We've been on a bit of a Shakespeare kick lately and so we decided to check out Marianne Elliott's take on All's Well That Ends Well, which is currently playing at the National Theatre. All's Well tends to be one of those plays with which we either have an attached fondness or have developed a sense of 'meh, which one is that again?' In case you've forgotten, it's the one in which the female lead has to trick her prattish husband into sleeping with her. Although Elliott has clearly put forth a strong effort into spicing up a rather complex work, we didn't manage to push ourselves beyond that sense of 'meh'.
This particular play is meant to continuously keep us on our toes-are we watching a comedy or some twisted tragedy? The final scene should leave us surprisingly unsatisfied. However, the set's dark and looming castle towers (which looked perfect for King Lear), as well as a highly emotional cast, left little room for uncertainty. We immediately knew that this story was not going to end perfectly well for the distraught Helena (Michelle Terry). Any attempts at humour, mostly conducted by Parrolles (Conleth Hill), seemed forced and rarely managed to provoke more than a few chuckles here and there.
Despite being visually stunning, the set and costumes provided far too many distractions, which created a sense of inconsistency rather than bewilderment. In the second half, Diana (Hasina Haque) and Helena each appear in silhouette, dressed in cat outfits, to seduce and trick Bertram (George Rainsford). The scene, which involved the ever chaste Diana blindfolding Bertram and Helena later revealing a feather, was sensually romantic and emphasized Haque's sleek figure instead of Helena's cunning ploy.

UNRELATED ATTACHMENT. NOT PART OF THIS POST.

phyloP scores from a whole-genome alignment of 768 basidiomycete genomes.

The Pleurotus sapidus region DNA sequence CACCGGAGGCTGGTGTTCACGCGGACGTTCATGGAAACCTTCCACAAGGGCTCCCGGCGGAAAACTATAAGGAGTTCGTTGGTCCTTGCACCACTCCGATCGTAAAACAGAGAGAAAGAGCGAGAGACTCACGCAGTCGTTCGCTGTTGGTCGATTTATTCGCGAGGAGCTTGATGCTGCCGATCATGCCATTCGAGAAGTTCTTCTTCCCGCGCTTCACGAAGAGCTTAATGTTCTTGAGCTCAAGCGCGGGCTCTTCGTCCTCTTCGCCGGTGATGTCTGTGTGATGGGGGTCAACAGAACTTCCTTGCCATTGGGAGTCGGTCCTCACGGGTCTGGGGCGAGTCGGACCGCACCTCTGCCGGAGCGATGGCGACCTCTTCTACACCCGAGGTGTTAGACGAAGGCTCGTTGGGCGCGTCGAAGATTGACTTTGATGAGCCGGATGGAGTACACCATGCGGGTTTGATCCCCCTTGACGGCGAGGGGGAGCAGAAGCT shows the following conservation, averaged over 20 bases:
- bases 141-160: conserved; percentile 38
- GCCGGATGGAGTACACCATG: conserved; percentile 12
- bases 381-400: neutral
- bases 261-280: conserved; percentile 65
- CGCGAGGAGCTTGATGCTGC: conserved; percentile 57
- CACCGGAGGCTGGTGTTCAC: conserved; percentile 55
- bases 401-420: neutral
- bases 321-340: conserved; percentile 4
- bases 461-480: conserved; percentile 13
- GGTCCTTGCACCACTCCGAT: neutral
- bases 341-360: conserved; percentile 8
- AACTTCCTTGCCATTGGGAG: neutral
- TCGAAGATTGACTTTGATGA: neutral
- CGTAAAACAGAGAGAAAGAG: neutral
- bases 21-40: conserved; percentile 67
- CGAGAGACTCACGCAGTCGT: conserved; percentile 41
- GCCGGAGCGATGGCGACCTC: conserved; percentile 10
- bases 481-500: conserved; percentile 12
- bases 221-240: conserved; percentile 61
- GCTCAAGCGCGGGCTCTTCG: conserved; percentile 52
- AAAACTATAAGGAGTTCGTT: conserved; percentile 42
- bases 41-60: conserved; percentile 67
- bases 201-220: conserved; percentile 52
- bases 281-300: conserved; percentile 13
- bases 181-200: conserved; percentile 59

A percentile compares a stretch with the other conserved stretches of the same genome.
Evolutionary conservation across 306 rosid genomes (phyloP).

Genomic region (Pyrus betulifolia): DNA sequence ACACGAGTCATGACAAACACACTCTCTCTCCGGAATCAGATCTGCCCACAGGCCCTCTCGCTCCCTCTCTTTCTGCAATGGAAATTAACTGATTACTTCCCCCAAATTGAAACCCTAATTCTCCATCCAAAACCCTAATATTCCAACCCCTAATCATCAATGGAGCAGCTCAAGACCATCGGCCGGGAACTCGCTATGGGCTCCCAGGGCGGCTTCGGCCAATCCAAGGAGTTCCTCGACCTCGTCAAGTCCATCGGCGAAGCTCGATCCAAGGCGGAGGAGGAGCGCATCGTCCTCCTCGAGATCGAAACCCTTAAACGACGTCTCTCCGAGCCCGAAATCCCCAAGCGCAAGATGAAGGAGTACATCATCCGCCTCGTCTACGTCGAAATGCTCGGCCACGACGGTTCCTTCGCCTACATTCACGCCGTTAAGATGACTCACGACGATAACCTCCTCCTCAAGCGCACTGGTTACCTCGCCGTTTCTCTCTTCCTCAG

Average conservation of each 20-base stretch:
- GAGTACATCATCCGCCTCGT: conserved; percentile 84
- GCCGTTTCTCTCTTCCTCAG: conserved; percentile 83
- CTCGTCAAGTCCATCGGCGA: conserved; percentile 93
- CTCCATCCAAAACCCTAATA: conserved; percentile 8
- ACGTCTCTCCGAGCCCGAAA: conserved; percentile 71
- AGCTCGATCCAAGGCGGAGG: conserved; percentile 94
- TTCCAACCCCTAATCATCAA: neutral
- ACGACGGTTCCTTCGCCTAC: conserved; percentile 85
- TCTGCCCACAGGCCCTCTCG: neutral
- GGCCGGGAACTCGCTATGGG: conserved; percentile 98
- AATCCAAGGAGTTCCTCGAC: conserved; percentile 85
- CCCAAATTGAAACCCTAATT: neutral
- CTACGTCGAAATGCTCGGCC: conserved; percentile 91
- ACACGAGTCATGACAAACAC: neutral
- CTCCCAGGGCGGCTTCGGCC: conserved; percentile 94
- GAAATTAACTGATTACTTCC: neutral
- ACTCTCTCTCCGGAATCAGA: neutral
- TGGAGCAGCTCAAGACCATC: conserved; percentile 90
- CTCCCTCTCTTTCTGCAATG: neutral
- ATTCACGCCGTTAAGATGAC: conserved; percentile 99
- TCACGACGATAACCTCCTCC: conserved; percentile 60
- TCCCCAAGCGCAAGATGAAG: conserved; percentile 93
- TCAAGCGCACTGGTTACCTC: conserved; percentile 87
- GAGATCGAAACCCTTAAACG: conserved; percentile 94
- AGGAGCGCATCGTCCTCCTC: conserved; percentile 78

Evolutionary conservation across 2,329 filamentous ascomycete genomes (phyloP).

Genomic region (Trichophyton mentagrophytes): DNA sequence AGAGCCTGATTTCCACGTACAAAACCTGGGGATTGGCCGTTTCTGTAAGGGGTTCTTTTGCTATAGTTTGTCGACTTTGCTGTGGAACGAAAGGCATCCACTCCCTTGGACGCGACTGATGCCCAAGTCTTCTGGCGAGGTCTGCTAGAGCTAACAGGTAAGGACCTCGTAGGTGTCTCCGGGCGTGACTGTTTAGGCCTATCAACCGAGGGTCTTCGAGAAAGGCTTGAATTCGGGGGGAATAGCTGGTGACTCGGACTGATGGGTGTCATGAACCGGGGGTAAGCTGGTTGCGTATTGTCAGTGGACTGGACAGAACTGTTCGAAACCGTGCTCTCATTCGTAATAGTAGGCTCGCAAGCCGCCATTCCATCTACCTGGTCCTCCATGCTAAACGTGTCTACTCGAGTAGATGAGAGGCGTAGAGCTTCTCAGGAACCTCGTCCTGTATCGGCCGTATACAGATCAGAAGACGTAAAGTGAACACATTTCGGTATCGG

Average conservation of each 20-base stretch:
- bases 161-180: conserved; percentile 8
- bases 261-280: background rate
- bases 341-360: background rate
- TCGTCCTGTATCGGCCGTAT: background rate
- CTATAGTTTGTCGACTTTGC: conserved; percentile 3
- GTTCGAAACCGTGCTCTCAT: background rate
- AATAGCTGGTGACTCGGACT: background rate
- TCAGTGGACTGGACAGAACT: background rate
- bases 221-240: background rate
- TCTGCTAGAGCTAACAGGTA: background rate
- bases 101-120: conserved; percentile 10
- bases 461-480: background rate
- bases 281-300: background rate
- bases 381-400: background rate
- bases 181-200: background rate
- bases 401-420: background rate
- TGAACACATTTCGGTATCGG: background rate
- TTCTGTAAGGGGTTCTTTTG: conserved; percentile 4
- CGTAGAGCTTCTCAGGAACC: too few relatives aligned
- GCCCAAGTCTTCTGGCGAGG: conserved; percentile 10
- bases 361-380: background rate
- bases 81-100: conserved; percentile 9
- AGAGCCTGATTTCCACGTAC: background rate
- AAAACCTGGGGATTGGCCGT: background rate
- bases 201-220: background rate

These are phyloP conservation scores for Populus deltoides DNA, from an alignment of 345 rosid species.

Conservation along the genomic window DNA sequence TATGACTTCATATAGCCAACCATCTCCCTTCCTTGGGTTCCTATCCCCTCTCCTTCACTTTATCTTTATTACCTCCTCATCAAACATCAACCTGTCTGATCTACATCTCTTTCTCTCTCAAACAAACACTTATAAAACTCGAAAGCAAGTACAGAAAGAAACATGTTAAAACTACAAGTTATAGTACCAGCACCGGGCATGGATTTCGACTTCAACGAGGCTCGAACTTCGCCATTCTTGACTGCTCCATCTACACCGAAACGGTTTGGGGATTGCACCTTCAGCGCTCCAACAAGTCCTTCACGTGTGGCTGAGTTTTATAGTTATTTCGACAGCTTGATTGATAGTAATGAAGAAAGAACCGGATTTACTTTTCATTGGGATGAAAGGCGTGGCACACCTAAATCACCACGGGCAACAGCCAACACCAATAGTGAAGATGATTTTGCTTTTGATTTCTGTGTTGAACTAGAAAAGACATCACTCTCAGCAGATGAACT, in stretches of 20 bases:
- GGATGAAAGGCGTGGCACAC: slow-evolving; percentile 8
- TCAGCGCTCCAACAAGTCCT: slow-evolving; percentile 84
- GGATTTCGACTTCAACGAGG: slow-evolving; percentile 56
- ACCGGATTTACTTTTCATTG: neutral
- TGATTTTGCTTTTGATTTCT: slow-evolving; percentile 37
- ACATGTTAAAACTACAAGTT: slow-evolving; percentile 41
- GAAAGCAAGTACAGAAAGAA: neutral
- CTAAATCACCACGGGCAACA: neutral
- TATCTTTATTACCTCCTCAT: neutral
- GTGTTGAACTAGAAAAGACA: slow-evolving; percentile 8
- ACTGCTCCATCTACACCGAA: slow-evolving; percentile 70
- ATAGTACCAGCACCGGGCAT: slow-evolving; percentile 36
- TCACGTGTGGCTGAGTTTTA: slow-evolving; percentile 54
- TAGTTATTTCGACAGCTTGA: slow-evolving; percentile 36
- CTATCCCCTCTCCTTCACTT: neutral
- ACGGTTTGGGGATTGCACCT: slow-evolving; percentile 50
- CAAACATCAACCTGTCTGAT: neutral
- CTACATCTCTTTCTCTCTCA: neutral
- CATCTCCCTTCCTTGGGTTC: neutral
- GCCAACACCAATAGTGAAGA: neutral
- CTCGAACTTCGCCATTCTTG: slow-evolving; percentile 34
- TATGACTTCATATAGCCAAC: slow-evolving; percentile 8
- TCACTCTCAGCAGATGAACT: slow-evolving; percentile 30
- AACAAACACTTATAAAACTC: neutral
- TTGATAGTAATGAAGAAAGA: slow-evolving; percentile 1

It is well worth noting that members of a different (and possibly older) generation did appear to thoroughly enjoy the show. This is certainly well-spoken and clearly enunciated Shakespeare at its finest. Michael Thomas as Lord Lafew and Clare Higgins as Countess of Rossillion stand out as two of the cast's strongest players. Although we didn't care much for this interpretation, it might be a good choice for parents, other visiting relatives, or lovers of fairy-tale inspired set design.
All's Well That Ends Well is playing at the National Theatre until September 30. For more info, visit the National Theatre's website. Photos by Simon Annand.